Friend wants me to advertise Vivian’s Syttende Mai celebration

A syttende mai dinner in the Three Crowns Dining Room at Holiday Inn South, Rochester, Minnesota. Plate holds lutefisk, rutabaga, meatballs, cranberries, and lefse.AT ISSUE: Every so often someone asks me to help publicize an event in their community. This time it was a former resident of Vivian wanting me to give a push for its annual Syttende Mai (Norsky Independence Day) celebration to be held this Thursday, May 17, and tie in that old, old, story about the Vikings wintering in Ireland “I believe you wrote about one time.” And for the umpteenth time I have had to say no because if I did, that’s about all I would get accomplished. Besides, I’ve told that story almost annually for years that it is starting to smell like lutefisk.

I THINK IT WAS in ’09 that I last talked about an assemblage of Vikings (assemblage: meaning a bunch) who were having a tough winter up Norway way. To the point they may have been the first who traveled south for the winter, a tradition held annually to this day in both North and South Dakota. While the Dakotans today head for Texas or Arizona, those Vikings ended up landing on the north shore of Ireland.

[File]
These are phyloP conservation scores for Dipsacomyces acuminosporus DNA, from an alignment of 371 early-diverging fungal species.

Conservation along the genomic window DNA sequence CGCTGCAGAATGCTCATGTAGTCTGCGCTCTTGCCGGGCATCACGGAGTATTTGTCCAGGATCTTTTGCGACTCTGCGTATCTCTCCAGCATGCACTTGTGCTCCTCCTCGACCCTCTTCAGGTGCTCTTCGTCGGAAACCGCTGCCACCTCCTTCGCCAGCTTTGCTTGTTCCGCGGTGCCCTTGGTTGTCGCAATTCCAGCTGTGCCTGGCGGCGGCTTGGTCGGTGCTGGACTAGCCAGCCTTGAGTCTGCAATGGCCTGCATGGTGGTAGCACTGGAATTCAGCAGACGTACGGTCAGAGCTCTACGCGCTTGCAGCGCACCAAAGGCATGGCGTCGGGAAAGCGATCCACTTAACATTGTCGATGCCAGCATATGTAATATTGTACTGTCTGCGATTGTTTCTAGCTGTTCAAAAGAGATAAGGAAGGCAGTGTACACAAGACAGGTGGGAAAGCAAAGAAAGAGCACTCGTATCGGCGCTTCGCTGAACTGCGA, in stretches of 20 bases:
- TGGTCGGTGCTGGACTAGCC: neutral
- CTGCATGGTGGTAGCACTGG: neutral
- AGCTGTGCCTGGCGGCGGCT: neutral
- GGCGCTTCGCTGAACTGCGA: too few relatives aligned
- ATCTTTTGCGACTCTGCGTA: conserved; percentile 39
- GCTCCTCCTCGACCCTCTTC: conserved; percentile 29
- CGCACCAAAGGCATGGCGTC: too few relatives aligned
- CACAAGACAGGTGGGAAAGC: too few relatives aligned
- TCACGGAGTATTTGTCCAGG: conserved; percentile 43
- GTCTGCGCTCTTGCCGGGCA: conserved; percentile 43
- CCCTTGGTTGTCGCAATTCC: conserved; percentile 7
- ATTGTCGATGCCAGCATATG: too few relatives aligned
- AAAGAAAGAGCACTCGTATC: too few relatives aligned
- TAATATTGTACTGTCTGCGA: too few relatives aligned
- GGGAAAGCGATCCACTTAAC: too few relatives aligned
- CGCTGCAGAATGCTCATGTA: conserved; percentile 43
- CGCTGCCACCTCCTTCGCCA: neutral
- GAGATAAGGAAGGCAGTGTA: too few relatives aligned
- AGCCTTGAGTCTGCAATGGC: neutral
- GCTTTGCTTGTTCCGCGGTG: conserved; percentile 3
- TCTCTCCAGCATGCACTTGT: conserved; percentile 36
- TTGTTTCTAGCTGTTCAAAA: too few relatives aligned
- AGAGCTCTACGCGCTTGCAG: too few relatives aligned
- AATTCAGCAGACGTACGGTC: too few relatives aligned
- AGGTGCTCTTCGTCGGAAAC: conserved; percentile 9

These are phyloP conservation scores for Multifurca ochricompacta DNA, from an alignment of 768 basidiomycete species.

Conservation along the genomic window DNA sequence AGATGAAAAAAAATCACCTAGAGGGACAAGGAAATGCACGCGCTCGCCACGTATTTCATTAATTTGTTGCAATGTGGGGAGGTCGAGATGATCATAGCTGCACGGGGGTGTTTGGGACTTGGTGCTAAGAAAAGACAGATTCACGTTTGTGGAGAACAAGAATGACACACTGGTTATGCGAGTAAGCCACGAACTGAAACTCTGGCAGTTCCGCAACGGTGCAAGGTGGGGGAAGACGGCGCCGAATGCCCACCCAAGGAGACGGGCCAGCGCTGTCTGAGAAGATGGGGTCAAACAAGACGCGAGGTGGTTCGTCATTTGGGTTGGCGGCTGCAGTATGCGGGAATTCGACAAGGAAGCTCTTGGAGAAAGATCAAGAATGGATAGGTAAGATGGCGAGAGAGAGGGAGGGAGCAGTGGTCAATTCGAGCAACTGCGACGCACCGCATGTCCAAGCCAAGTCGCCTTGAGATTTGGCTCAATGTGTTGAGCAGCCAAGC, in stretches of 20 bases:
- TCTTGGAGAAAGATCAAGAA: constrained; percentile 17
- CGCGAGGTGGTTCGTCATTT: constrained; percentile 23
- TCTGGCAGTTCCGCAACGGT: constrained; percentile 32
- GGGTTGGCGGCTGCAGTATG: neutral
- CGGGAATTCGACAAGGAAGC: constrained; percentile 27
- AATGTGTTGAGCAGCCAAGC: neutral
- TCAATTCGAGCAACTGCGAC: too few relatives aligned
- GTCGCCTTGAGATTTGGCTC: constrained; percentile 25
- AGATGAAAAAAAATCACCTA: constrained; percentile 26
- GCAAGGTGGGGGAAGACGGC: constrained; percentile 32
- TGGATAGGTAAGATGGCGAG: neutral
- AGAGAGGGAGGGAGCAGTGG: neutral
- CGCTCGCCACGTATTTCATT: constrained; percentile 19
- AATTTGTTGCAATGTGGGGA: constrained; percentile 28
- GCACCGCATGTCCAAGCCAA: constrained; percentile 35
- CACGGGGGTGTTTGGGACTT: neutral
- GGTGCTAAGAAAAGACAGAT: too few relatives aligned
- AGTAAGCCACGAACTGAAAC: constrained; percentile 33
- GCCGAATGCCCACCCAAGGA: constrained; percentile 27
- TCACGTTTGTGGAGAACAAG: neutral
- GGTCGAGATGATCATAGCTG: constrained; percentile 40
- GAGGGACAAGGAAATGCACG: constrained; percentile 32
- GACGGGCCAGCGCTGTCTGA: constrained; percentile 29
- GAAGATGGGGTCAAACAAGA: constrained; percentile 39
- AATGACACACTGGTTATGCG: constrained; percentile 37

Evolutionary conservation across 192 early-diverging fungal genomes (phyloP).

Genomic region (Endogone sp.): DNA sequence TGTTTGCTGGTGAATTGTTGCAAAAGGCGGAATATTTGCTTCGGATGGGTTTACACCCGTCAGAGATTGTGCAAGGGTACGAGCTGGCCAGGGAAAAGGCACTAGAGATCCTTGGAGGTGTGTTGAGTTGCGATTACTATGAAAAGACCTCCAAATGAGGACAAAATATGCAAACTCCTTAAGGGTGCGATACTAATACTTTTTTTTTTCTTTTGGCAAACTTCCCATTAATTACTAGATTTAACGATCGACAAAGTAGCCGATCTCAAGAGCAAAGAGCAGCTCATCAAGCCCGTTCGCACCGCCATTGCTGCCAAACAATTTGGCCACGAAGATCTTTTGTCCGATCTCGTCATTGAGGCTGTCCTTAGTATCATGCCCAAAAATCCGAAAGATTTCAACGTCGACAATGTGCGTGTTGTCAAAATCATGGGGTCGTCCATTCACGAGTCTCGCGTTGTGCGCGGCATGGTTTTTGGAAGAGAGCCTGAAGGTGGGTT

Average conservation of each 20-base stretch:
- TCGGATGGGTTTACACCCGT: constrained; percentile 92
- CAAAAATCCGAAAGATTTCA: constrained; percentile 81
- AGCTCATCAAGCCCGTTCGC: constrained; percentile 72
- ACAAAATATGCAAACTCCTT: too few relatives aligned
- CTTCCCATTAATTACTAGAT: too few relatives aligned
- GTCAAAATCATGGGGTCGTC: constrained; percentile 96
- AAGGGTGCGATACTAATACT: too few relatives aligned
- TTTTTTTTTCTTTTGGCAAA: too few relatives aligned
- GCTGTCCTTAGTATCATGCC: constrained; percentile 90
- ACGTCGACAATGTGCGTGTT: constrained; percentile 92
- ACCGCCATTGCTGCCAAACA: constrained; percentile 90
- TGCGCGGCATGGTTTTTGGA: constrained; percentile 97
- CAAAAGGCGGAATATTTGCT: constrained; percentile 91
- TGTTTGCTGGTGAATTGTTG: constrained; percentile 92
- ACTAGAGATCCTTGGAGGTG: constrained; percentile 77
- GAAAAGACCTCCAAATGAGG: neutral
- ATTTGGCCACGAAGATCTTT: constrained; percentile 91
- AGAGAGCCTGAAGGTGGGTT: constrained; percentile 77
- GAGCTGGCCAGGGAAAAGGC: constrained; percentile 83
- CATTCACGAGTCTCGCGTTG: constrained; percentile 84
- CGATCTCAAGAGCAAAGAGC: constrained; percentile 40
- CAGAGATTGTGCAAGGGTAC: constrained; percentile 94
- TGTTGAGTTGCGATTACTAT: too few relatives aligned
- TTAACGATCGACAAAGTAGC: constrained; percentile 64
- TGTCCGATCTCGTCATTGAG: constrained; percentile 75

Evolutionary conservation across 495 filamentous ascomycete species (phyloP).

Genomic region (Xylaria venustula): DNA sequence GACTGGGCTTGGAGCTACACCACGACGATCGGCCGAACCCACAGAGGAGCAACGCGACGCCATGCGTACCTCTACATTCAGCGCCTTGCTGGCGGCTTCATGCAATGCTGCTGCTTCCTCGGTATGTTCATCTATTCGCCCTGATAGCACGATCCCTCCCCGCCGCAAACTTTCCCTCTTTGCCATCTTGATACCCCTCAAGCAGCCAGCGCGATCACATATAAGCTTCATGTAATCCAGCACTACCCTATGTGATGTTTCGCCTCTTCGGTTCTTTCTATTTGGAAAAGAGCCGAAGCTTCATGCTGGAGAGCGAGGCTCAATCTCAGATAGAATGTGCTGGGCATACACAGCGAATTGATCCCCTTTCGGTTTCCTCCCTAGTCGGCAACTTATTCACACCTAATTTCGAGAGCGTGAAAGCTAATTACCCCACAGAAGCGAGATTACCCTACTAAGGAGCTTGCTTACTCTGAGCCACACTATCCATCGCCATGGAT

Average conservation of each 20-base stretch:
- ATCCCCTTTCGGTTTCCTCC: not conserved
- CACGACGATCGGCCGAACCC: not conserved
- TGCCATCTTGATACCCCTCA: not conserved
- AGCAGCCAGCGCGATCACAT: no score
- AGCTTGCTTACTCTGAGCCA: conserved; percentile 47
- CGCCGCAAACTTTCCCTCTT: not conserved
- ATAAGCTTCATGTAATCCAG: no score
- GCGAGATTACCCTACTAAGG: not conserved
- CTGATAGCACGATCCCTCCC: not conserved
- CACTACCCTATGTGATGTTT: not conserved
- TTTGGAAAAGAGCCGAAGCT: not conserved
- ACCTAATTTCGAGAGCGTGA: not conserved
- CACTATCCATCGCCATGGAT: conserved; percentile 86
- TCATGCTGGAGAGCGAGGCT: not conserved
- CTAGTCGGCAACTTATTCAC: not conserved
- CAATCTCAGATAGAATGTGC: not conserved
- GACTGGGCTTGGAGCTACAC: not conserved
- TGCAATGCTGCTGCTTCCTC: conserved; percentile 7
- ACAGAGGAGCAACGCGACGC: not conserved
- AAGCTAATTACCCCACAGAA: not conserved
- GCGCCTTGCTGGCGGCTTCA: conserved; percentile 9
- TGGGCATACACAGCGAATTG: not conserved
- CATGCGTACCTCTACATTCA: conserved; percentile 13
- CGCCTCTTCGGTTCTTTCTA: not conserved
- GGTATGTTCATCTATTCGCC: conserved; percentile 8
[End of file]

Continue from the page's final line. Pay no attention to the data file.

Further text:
But before I get to the beginning of the story, I feel I must repeat my refusal to publicize hometown events. Vivian’s is a good example with its Syttende Mai celebration this Thursday complete with a 6 p.m. parade and a typical Norsky dinner at 6: 30 p.m. in the Vivian Hall. You know what that is as it was recently inducted into the South Dakota Rock and Roll Hall of Fame, something I wrote about a few weeks ago. Its fame were those Saturday night dances that go way back to my era.

Ted Cruz 2016


By the way, at 5:30 the parade entrants are supposed to gather at the “Luteran” Church. Then, at 7:30 the program starts featuring Gordy “Crazy Fingers” Lindquist, pianist and humorist.

THE WAY THE STORY was told to me that during a particular bad winter a long time ago this assemblage of Vikings just couldn’t stand it any more so they decided to go south for the winter.